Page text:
If you’ve ever had to negotiate better work conditions or hold your own in the boardroom, you’ll know just how heated negotiations can get — and if this is new to you, allow me to set the scene.
Alice and Bob are holed up in a meeting room, participating in a relentless dance of back and forth, driven by the tone of individual wishes and desires. They both have a goal in mind and they’re motivated to reach it. The problem is that neither are willing to back down, nor do they know when to walk away.
You might think it’s crazy that hostage negotiation techniques are worlds away from those used in business, but in actual fact, there’s plenty you can learn from those with experience in crisis negotiations.
“By far the most common mistake in these situations is to jump straight in at step 4 — trying to tell people what to do — and it doesn’t work,” says Simon Horton, a hostage negotiator specialist.
“You have to go through steps 1, 2, and 3 first. And if you do go through those initial steps and step 4 still doesn’t work, it’s because you haven’t done the first steps well enough. So you have to go back to the beginning and start again,” he adds.
The FBI’s crisis negotiation tactics
According to Horton, crisis negotiators typically adhere to a standard framework known as the Behavioral Change Stairway, developed by the FBI.
In simplistic terms, this negotiating framework is broken down into five easy-to-follow steps:
- Step 1: Listen, listen, and then listen some more — Ask a lot of questions, both open and closed questions, and prove you are listening by playing back your understanding. Human beings have a deep need to be heard and if you can show that you’ve fully heard them, you’ve gone half the distance to persuading them.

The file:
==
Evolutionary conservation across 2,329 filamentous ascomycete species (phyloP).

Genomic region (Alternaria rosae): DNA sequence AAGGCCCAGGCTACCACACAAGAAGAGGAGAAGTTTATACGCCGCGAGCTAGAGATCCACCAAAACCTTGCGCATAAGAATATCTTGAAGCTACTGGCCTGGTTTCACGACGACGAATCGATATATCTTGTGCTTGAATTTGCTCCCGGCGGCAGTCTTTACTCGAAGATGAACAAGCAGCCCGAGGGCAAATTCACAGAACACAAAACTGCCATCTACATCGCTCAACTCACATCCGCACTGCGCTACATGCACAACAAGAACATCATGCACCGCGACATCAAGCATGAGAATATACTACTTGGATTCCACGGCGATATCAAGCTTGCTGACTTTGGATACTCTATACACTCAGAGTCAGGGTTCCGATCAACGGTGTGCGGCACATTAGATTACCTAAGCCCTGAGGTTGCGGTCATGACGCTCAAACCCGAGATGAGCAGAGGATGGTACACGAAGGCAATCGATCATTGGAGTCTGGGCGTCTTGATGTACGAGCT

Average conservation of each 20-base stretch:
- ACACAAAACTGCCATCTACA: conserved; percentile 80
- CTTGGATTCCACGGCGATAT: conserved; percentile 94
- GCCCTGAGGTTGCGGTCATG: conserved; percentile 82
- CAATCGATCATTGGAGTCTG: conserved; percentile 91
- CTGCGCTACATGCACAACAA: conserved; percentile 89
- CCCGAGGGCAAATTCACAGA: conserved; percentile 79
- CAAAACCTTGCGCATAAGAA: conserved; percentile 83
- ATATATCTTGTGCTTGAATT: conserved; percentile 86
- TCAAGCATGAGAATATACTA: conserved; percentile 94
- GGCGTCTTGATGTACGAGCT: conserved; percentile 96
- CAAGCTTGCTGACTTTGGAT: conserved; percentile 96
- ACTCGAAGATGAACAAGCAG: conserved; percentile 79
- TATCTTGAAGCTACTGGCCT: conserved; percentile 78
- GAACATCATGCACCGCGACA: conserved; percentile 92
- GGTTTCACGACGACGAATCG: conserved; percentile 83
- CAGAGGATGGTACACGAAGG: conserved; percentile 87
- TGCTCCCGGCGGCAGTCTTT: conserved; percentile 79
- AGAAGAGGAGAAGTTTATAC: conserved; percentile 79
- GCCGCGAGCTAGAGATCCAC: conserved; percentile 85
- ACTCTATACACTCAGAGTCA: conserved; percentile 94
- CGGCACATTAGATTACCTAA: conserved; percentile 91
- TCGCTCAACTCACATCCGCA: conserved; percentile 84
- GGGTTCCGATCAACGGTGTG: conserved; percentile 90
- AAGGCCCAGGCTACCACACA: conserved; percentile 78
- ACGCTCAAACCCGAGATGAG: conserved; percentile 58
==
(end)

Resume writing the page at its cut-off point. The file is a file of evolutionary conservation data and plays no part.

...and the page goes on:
- Step 2: Show empathy — Demonstrate to the other person that you’ve not only heard them but you also understand them. Acknowledge their experience, their emotions, and them as a person.
- Step 3: Then build rapport — Building a relationship with the other person is crucial and it’s important to in-group, make them feel like “one of us,” as opposed to “one of them.” If you’re in-group, they’ll be easier to persuade.
- Step 4: You need to put your own message across while you’re negotiating so that you get your desired outcome.
- Step 5: If you’ve followed all the aforementioned steps correctly, you should now see a behavioural change, i.e. your desired outcome.
“It is a deceptively simple approach but, when done properly, exceedingly powerful,” Horton notes.
How to act if things are seemingly going wrong
Negotiating is a skill and it’s important to be engaged throughout the whole process — not matter how tedious it may be.
Having your end-goal in mind is also crucial. “If you have your outcome clearly in mind, it should be evident whether you’re achieving it or not. If not, you can always ask directly — and this will gauge whether you are winning or what you need to do to make sure you do win,” Horton adds.
Having said this, Horton also points out that winning is not a zero-sum game.
“It is not about winning over the other person, so they lose. Your win is only likely to remain a win in the long-term if the other side wins too,” he explains.
With this in mind, here are few other things you can keep in mind should the negotiation fail to go your way.
If things get heated, take a break or schedule a session for another date. This way, you’ll have time to cool down and you can resume negotiations and focus on a more constructive approach.
Try and be cooperative and competitive throughout the entire negotiation process. You need to strike a balance between showing your goodwill and flexibility, as well as your resolve.
Be receptive but also hold your ground, if you appear weak the other side will likely use this to their advantage.
Negotiating isn’t by any means easy, but it’s certainly not impossible.
Published July 6, 2020 — 08:43 UTC